Alloimmunity in primate heart recipients with CD154 blockade: Evidence for alternative costimulation mechanisms

Agnes M. Azimzadeh, Steffen Pfeiffer, Guosheng Wu, Carsten Schröder, George L. Zorn, Shahrooz S. Kelishadi, Engin Ozkaynak, Marilyn Kehry, James B. Atkinson, Geraldine G. Miller, Richard N. Pierson

Research output: Contribution to journalArticlepeer-review

37 Scopus citations


Background. CD154 mediates key facets of humoral and cellular immunity to alloantigens, and is tolerogenic to influenza antigens in primates. Barriers to CD154-based tolerance induction for primate cardiac allografts have not previously been defined. Methods. Heterotopic cardiac allograft outcomes in cynomolgus monkeys treated with a CD154 inhibitor, IDEC-131 (n=27), were compared to no treatment (n=4) or cyclosporine A (n=6). Results. CD154 blockade significantly prolonged median allograft survival, from 6.2 (range 6, 7, n=4) days in untreated controls, to 39 (8, 112, n=16) days with intensive monotherapy and 93 (>25, 386; n=3) days with added antithymocyte globulin (ATG), but did not yield tolerance. Alloantibody production was delayed but not prevented by IDEC-131 alone or with ATG, and was exacerbated by infusion of donor bone marrow (n=8). Expression of ICOS was prominent in graft infiltrating lymphocytes, and preceded elaboration of antidonor antibody and vasculopathy. Conclusion. CD154 monotherapy modulates primate cardiac alloimmunity, but does not readily induce tolerance. Targeting alternative costimulation pathways, including ICOS, may facilitate tolerance induction based on CD154 blockade.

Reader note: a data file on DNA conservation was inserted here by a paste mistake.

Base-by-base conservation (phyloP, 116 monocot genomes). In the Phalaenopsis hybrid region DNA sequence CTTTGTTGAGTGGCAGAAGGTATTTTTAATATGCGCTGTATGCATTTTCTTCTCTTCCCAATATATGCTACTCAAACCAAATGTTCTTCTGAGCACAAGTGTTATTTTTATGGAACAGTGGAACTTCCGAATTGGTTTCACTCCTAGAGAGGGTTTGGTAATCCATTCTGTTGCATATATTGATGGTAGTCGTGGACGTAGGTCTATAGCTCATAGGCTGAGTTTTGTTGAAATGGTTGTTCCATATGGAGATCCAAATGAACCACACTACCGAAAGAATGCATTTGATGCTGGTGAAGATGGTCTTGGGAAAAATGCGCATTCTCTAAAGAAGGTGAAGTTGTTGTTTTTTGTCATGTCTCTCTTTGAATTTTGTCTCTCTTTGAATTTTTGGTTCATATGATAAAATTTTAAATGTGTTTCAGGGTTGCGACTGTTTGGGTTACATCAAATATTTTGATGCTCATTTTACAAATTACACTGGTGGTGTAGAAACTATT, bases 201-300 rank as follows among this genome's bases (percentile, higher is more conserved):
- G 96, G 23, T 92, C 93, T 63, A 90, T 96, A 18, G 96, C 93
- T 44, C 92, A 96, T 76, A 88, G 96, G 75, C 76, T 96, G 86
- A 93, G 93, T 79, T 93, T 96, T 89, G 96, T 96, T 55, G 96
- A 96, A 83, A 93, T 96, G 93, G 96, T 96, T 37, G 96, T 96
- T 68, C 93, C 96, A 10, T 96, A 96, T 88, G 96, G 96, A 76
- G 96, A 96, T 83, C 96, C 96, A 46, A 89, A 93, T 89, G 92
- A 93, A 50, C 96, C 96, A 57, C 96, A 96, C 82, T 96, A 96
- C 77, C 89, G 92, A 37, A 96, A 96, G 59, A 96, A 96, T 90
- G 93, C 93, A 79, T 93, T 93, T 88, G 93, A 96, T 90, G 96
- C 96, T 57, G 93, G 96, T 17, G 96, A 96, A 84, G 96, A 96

Original languageEnglish (US)
Pages (from-to)255-264
Number of pages10
Issue number2
StatePublished - Jan 2006


  • Alloantibody
  • Allotransplantation
  • CD40L (CD154)
  • Cardiac allograft vasculopathy
  • Chronic rejection
  • Costimulation
  • Heart transplant
  • ICOS
  • Primate
  • T-cell activation

ASJC Scopus subject areas

  • Transplantation


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